What the hell is Naruto Shippuden: Ultimate Ninja Storm 3 Full Burst?

Typically, I tend to think that there’s value in approaching massively popular things with the eyes of an outsider. Naruto Shippuden: Ultimate Ninja Storm 3 Full Burst, though, is not really one of those situations.

Having neither watched an episode of Naruto nor read an issue of the manga, I originally intended to come at this review with an answer to the question of, “What, exactly, is Naruto?” Unfortunately, using Full Burst as a starting point makes it kind of impossible to answer this. In fact, this whole thing might be easier if we discuss what Full Burst is not, and that conversation begins with the moment the installation screen shows up as the game is joined to a console’s hard drive.

You’re irretrievably lost by the time the title screen shows up. 

But, just to back up a little more: Full Burst is technically a repackaged edition of a game called Ninja Storm 3 with all of that game’s downloadable content included. More importantly, the game picks up where the story of Ninja Storm 2 left off. More importantly than that, even, is that if you don’t have a deep understanding of series lore already, the installation screen is more than enough to make you feel in over your head. Minute after minute, it bombards you with text featuring Naruto history, characters, proper nouns, titles, jinchurikis, chakras, clans and more. You’re irretrievably lost by the time the title screen shows up, and you just keep wandering further into the darkened woods from there.

The action is similarly baffling at first, tossing you into the midst of a heated battle with no hint at how to play. Being lost in an intricate web of plot is tough, but the gameplay, too? Online play offers up a mind-boggling 80 playable characters to tinker with, though this is ultimately a concession to leaving no stone unturned rather than a way to create meaningfully varied styles of play.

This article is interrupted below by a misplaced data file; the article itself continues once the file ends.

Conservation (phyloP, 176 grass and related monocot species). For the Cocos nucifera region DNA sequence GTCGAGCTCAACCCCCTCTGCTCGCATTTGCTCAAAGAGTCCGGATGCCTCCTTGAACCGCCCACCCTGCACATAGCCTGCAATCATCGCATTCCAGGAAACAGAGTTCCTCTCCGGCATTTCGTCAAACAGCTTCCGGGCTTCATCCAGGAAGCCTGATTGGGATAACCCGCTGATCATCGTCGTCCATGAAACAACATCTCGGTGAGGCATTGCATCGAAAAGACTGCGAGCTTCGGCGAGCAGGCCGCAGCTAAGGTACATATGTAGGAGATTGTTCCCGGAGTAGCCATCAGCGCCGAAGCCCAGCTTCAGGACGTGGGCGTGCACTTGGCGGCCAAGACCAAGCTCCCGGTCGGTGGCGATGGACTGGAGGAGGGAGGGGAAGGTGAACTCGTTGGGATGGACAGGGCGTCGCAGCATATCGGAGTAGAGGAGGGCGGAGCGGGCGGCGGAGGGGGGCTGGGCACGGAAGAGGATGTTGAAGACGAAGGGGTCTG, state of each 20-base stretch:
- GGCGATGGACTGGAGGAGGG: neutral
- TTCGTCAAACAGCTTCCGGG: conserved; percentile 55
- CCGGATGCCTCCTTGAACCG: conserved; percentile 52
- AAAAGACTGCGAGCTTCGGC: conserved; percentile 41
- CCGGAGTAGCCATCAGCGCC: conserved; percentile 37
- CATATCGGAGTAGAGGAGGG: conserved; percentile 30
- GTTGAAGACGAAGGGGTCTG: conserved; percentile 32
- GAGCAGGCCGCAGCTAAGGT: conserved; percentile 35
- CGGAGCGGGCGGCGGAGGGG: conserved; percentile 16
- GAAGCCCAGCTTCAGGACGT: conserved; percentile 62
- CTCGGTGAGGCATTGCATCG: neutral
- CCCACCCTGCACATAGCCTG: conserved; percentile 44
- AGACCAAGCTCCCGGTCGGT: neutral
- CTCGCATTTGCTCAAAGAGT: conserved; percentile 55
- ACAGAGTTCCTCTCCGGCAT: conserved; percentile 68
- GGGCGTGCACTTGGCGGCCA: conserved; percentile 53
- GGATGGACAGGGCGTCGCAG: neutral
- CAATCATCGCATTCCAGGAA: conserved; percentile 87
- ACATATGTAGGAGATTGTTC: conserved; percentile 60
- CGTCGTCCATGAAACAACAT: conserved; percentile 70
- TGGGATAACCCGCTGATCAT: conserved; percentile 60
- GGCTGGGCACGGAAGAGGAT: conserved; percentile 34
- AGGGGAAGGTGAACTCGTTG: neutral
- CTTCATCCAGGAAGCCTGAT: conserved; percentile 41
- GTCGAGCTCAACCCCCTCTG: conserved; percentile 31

The connection here to a player’s character isn’t based on movement or depth, especially since most of the fighters play so similarly that unlocking new ones every half hour barely even registers as you work your way through the story. The strategies remain the same, so even which fighter you prefer tends to be based on a link to the franchise instead of anything else. Experimentation eventually yields competence in the arena, and later loading screens begin to note specific mechanics, but until then I wonder if this feeling of sheer confusion is what it’s like for people who rarely, if ever, pick up a videogame controller.

Then I think: At what point is it unfair to ask for games to be accessible to everyone?  Isn’t it okay for some to be aimed directly at a narrow segment? Titles with niche appeal are released all the time–the Disgaea and Virtua Fighter series both come to mind–flush with mechanics and systems that would be daunting for any newcomer to learn. It’s just strange for me to see one that revolves so much around plot. Other franchises may traffic in similar themes or nod to well-versed players, but they’re otherwise accessible to people who’ve never dabbled in the series—recent Zelda titles, in fact, act a little too much like they are beyond the comprehension of the average person.

Still, Full Burst doesn’t seem quite like a gold mine for fans, either. The extreme emphasis on retelling the series’ story—cutscenes are frequent and sometimes as long as standalone episodes—can’t sit well with those who’ve likely just watched everything happen in the anime. These can be skipped, but considering the vast majority of the solo campaign is spent watching them set up the next confrontation, chances are they’re intended to be savored.

At what point is it unfair to ask for games to be accessible to everyone?

Perhaps Full Burst is a sort of big transmedia experience; the game is, after all, by the creators of Asura’s Wrath, which also played with a TV-style format, interactive cutscenes, and various styles of gameplay. Major conflicts are interspersed with quick-time events and battle-interrupting cinemas, but the game lacks Asura’s manic energy and pacing. There are instances where the spectacle is exhilarating regardless of one’s prior knowledge, but they are few and far between.

Asura’s Wrath didn’t make much sense, either, but its nonsense stemmed from a desire to look at gaming from a different perspective. Inspired by anime but not actually meant to be one, it was motivated by the possibility of fusing together disparate parts to create a new yet cohesive experience. There are hints of that in Full Burst, but ultimately it feels too much like it’s lost within the trees of its own forest. At some point, all the explosions, chakra charges and transformations just started to glaze past my eyes, making me feel like I was constantly in the same place: Nowhere.